I recently started a new gig at an extremely chill company, and while I love it, it’s definitely a culture shock. My only other job since college was working for a medical corporation which had the exact opposite of a cool company culture, and there are parts of my new job that I’m still getting used to. Along with learning to work while people are playing pool and foosball around me and having to use self-control to not eat ten pounds of Reese’s Peanut Butter Cups that our break room is stocked with, this is also my first time being exposed to an office with a full bar in it. It’s not exactly as raucous as Mad Men made me think, but it’s not that far off either. After a couple of weeks (and a few mistakes), I think I’m qualified to give you tips on how to get your drink on at the office.
Do stick to beer
Unless you’ve got the word “director” or higher in your title, you can’t be seen slamming hard liquor in the office. It’s unfair, I know, but that’s just corporate America for you. Have I seen our director of development taking down a glass of scotch well before 5 p.m.? Yes. That’s why he gets paid the big bucks. You and I, however, can’t get away with it. Although liquor actually helps my creative process and beer just makes me lazy, I’m not going to have the opportunity to explain that to my boss if he walks by and sees this company’s newest hire hitting the booze like a seasoned vet. Earn your place.
Don’t drink before 3 p.m.
I wish I could say this is to keep up appearances of a well-balanced, non-alcoholic employee, but in my field, no one cares. You could be bombed at work as long as you do your job and don’t cause an HR nightmare. However, as I learned the hard way, drinking that early in the day absolutely tanks your energy. My third day in the office we had a two-hour booze cruise as an “appreciation lunch,” and I, of course, put a heavy buzz on before 2 p.m. By three I was unable to concentrate on anything. By four I was willing to lose my job if it meant I could take even a twenty-minute nap. By five I was nursing a hangover. Luckily, everyone around me was in the same boat, but I nonetheless I learned my lesson. Unless the end of the day is clearly within sight, don’t crack a beer.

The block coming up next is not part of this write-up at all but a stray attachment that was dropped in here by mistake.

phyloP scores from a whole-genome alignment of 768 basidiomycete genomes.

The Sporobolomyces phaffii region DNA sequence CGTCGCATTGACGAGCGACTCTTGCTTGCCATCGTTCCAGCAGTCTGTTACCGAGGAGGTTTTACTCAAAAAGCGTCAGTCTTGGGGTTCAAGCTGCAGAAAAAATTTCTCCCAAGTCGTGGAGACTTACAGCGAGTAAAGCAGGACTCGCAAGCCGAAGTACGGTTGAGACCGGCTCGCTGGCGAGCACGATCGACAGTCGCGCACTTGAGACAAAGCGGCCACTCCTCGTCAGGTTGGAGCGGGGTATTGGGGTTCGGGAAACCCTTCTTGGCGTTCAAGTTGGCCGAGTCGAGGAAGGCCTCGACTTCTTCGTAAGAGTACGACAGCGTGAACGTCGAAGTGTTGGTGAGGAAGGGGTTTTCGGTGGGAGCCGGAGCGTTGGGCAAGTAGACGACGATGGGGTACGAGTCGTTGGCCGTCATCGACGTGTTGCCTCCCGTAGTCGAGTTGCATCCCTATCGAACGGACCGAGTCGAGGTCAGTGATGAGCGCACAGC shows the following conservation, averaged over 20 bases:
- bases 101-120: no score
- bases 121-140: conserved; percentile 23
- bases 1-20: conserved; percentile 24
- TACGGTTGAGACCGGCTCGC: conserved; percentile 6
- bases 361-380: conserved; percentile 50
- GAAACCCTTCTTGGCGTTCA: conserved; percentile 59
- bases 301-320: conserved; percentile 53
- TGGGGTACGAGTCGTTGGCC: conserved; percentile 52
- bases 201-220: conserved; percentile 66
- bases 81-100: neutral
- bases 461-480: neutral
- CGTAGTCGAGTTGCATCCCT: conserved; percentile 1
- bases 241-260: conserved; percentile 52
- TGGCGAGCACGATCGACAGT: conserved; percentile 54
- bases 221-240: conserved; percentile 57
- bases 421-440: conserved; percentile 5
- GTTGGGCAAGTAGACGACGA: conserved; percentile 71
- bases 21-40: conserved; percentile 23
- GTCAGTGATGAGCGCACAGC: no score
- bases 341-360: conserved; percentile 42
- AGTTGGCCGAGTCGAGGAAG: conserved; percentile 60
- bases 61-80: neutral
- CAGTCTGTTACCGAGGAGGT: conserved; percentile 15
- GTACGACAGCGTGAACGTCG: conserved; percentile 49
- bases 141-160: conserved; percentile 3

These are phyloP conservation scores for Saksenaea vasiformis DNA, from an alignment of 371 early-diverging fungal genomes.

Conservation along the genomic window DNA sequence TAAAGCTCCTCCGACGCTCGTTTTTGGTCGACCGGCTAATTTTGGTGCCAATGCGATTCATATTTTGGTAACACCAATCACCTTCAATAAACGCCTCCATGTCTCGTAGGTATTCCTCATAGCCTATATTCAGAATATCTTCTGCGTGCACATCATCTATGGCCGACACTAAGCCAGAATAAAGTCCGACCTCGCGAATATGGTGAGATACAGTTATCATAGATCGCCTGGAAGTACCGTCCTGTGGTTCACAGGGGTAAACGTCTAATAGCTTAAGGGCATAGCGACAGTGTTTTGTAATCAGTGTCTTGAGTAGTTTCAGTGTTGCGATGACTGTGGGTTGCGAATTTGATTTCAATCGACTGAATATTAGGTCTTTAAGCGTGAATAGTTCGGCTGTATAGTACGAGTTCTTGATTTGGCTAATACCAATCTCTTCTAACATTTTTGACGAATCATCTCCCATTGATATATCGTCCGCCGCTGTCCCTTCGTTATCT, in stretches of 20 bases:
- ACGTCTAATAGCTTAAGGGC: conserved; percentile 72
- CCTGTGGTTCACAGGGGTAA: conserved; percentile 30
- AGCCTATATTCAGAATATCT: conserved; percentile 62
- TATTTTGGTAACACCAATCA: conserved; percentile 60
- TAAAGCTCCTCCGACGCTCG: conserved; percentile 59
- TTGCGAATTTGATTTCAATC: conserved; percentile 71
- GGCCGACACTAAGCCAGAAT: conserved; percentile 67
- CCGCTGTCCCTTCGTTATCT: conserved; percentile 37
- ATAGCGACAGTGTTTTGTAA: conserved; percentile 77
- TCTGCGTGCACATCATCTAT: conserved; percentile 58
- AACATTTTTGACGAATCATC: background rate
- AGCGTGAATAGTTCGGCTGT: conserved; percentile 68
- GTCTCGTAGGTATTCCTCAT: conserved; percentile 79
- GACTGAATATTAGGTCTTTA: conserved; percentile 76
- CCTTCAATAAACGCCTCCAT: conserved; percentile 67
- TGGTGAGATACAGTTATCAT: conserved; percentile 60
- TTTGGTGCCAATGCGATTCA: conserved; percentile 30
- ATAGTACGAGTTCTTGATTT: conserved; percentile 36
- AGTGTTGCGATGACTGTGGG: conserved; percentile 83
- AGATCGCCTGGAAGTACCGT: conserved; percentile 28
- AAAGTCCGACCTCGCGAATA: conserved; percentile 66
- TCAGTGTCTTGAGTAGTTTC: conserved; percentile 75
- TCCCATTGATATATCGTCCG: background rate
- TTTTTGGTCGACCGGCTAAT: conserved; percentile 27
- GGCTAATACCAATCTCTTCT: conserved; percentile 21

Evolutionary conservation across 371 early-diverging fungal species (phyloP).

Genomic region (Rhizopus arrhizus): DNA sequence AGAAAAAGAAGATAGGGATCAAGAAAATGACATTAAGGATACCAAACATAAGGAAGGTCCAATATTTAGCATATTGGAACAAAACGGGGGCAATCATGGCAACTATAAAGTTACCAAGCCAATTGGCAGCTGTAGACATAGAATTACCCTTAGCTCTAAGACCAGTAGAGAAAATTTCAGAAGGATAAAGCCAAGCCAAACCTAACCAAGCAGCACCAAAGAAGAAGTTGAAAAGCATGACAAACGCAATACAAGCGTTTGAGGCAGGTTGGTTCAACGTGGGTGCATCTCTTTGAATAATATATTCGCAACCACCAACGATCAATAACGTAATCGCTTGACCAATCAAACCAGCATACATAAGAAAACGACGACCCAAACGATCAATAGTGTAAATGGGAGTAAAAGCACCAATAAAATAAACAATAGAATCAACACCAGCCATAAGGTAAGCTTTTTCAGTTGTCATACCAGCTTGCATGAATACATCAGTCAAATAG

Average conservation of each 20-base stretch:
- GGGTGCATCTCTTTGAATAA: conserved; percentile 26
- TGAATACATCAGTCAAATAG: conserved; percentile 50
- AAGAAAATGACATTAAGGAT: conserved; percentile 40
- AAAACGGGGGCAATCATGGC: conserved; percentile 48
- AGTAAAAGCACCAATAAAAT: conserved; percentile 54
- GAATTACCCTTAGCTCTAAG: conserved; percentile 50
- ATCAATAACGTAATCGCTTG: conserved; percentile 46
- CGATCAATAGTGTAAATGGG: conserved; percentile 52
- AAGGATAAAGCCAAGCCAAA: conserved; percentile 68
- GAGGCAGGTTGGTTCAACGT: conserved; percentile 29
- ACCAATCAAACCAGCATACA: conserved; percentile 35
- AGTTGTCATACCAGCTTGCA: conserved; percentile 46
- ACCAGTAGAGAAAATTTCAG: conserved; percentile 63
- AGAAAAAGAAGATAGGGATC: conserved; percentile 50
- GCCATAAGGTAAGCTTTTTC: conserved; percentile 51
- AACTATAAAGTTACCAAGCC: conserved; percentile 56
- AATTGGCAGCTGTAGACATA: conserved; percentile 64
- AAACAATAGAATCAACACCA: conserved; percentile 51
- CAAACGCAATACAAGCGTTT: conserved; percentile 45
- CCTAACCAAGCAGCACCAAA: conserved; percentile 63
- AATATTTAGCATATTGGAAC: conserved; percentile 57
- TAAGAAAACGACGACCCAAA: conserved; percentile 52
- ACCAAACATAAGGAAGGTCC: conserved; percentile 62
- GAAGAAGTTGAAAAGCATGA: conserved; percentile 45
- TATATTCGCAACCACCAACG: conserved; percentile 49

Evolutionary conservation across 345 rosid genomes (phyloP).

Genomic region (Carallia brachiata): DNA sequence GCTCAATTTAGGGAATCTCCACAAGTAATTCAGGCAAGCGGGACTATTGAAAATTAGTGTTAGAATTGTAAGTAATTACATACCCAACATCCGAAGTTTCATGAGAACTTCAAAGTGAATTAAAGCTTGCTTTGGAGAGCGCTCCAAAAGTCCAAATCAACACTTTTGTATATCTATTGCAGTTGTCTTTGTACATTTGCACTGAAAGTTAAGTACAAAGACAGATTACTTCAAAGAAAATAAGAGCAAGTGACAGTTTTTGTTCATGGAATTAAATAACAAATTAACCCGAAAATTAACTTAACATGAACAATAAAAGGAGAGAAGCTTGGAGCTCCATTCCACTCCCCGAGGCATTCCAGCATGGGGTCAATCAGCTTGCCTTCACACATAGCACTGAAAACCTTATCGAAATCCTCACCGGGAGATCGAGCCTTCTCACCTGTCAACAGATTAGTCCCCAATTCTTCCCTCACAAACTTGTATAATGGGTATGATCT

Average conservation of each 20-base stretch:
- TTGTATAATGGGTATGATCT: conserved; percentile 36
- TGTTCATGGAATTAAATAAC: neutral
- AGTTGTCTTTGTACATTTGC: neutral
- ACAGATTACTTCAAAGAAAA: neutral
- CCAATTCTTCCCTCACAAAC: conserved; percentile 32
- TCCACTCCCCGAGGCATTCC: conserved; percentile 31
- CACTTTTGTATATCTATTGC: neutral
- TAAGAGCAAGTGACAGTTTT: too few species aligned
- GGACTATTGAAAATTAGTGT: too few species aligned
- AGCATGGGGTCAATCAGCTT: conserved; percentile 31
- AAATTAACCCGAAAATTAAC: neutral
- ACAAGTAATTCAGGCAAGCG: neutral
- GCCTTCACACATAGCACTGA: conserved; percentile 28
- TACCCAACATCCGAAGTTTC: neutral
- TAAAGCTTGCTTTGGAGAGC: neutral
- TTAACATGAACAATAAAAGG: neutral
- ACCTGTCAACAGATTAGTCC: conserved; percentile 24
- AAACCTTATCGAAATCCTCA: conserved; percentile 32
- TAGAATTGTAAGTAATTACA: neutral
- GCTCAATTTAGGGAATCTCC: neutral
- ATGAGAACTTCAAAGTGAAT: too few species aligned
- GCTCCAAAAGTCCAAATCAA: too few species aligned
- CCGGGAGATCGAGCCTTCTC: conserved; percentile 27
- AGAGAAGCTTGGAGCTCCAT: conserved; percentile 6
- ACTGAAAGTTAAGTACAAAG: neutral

Do offer your coworkers a beer
Drinking alone is the first sign of alcoholism, and there’s no need for you to go down that path today. More often than not, your coworkers will either be down for a drink, or appreciate the gesture. Sneaking off to the fridge and drinking by yourself not only makes you look inconsiderate and not a team player, but it makes people think you’re trying to hide your drinking. There’s nothing to hide. Be proud of your choice to have a beer at your desk, and invite your fellow employees to partake as well.
Don’t try and cover up your buzz
Your coworkers aren’t dumb. They notice that you’ve partaken in some afternoon brewskis, and they understand the effect alcohol has on the human body. You’re not fooling anyone by overcompensating and trying to act buttoned up. There’s no shame in getting a little loose and enjoying yourself at work. You’ll look much less drunk if you’re a little more smiley than usual than you will if you’re acting like a robot because you’re trying to remember what acting normal is like. Is slouching making you look drunk? Is this how you normally nod your head? Congratulations, you’ve overthought it and now you look like a drunk alien somehow took over your body. Just relax. If your office lets you drink, it’s not a trap, and they’re ok with you catching a light buzz.
Do get your work done
There’s no easier way to lose your “chill office” privileges than abusing the open bar policy. Just because alcohol has touched your lips doesn’t mean you’re not still at work. You’re a grownup. You should know how alcohol affects you. If you can’t work and drink, don’t drink. If you can toss a few back and still hammer out emails and be somewhat productive, go for it. You don’t have to be setting any model employee records, but you shouldn’t just turn into a total bum either.
Don’t keep the party going
Unless it’s a Friday, nothing good will come of you continuing the party at happy hour, or god forbid, a late night bar. I know how hard it is not to keep drinking when you’ve started. Believe me, I made this mistake last night and am currently chugging water at my desk and contemplating breaking my own rule and cracking a beer at 11 a.m. There’s a thin line between “a responsible good time,” and “that guy needs to slow it down.” Steer clear of the latter..